Photo: Doug McSchooler/For IndyStar
Indianapolis doctors and medical professionals have joined the protest movement in support of black lives. About 1,000 protesters, proudly wearing their white coats, gathered outside of Eskenazi Hospital on Wednesday evening.
They didn't come to represent specific hospitals or their employers but instead focused their demands on what they say are their industry's shortcomings.
"We're here today because systemic racism is a public health crisis, and we want to take a stand against that," organizer Crystal Azu said.
Azu, a physician in Indianapolis, said planning for the protest started with conversations in her network of friends about police brutality and George Floyd's death. She said they were tired of seeing the same footage of black men and women dying at the hands of police over and over.
"As physicians, we know firsthand how health care disparities affect our patients, especially during this season of COVID, and we just wanted to take a stand against racism and also in solidarity with peaceful protesters across the U.S."
Azu said inequities occur when black communities don't have access to healthful food, encounter biases when they seek health care, and don't have safe sidewalks or streets to walk on in their neighborhoods.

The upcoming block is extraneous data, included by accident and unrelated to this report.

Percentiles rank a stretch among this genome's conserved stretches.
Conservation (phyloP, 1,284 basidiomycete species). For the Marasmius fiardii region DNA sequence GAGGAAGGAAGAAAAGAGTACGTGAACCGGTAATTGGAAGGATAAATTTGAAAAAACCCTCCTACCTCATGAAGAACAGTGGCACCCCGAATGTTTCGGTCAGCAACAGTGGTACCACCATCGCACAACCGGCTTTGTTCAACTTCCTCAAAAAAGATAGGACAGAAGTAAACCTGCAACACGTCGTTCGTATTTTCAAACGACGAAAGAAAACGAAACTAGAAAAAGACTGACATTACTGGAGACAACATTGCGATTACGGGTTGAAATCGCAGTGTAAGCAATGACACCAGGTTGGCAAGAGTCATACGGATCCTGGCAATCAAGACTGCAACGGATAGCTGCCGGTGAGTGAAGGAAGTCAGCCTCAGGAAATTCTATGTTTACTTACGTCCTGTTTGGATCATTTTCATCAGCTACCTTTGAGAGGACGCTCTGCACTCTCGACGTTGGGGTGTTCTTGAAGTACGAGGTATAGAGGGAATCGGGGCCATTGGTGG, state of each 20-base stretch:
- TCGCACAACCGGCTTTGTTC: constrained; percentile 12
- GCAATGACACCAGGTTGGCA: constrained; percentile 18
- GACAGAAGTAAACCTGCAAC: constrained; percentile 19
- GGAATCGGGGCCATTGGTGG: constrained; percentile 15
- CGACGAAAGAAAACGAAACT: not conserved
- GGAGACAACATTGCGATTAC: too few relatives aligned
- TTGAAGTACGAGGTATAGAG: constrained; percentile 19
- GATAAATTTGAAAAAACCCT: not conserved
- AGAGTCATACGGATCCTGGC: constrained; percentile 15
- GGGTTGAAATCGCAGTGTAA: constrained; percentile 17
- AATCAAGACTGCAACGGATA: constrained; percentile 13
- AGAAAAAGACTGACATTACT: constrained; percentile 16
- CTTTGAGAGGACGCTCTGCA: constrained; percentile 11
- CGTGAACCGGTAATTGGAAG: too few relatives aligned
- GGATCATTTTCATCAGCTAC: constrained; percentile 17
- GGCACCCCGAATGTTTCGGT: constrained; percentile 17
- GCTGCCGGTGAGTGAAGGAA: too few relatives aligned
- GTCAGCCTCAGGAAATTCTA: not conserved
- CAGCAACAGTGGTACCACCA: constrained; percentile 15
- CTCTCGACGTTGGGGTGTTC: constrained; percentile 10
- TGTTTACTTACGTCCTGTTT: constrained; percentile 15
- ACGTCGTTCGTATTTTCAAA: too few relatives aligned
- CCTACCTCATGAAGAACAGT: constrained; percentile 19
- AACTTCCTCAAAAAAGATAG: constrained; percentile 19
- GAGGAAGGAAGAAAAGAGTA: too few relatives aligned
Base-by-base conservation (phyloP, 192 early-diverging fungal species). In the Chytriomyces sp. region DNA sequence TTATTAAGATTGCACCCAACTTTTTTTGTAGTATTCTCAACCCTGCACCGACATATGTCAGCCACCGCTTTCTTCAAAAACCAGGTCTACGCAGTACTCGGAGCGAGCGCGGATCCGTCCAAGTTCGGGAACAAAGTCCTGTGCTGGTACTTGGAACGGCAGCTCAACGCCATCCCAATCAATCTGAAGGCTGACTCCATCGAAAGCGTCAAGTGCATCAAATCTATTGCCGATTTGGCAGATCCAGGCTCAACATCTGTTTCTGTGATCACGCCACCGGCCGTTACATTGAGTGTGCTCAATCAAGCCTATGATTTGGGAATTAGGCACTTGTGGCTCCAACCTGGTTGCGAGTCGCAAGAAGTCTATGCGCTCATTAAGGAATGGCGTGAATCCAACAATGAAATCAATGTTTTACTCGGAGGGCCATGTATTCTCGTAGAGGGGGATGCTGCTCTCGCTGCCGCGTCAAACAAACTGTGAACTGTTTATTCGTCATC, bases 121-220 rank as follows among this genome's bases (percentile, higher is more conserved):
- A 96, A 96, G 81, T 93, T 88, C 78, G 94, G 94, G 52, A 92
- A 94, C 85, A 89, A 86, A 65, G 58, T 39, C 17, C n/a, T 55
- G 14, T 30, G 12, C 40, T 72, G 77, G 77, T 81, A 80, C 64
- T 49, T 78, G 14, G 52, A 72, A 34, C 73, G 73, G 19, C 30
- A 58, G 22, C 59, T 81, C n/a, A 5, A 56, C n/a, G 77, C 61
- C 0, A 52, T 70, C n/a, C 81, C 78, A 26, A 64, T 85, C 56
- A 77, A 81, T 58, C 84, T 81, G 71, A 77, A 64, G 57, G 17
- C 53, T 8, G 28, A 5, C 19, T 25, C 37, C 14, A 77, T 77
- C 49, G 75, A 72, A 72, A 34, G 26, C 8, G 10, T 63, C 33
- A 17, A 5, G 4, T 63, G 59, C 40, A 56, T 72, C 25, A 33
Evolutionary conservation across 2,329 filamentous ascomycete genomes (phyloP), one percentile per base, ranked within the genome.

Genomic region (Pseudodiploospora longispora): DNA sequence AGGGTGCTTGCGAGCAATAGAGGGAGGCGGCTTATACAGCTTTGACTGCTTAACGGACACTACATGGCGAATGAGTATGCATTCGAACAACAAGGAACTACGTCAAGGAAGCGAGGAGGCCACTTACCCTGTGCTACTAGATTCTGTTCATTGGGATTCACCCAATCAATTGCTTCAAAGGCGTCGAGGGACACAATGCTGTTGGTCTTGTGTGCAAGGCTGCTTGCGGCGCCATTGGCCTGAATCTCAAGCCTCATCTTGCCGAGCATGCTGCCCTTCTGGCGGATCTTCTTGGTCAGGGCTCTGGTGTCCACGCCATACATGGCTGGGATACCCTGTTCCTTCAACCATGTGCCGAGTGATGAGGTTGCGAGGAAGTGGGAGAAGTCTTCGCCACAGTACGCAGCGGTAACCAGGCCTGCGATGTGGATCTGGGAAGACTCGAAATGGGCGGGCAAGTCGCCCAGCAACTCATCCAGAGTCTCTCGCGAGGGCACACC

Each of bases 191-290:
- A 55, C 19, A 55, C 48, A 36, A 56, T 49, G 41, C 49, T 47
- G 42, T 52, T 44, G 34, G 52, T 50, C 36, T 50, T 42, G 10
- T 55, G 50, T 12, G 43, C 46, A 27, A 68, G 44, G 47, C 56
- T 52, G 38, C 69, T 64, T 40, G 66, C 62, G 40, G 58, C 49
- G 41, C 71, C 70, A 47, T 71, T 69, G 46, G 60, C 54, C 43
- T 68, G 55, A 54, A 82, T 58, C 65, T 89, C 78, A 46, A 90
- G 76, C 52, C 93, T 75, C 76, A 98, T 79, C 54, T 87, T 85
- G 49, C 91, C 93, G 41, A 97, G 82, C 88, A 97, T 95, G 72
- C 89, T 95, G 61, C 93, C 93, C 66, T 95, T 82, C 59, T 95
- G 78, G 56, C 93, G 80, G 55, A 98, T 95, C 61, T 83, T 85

"Based on racism and structural inequity ... people have had disparate outcomes. There's differences as far as the prevalence of hypertension, diabetes," she said.
Speakers before the march stood next to a banner that read "white coats for black lives." Each stated their message through their mask and into a bullhorn as the crowd cheered. They cited issues they've seen, including the black infant mortality rate, the number of black women who die during childbirth, and the need to recognize unconscious bias in diagnoses.
The group marched around the area of Eskenazi Hospital, Riley Hospital for Children and IU Health University Hospital.
Marco Almeda and Brittany Huynh, residents and pediatricians, came out to protest in support of black lives for the first time, they said.
"A lot of these people are doctors, so we have a privilege that I think we should use to help," Almeda said.
Like their colleagues, they said they see bias in the way black patients are treated. Huynh said many African Americans suffer from sickle cell disease, inherited disorders that affect red blood cells. She said not enough resources have been put into studying how to better manage the pain it causes.
"I think there's that bias that plays into whether or not they're getting (medication) in a timely manner and exactly what they need," she said.
"A lot of times, I feel like their concerns or what they complain of gets dismissed a lot," Almeda said.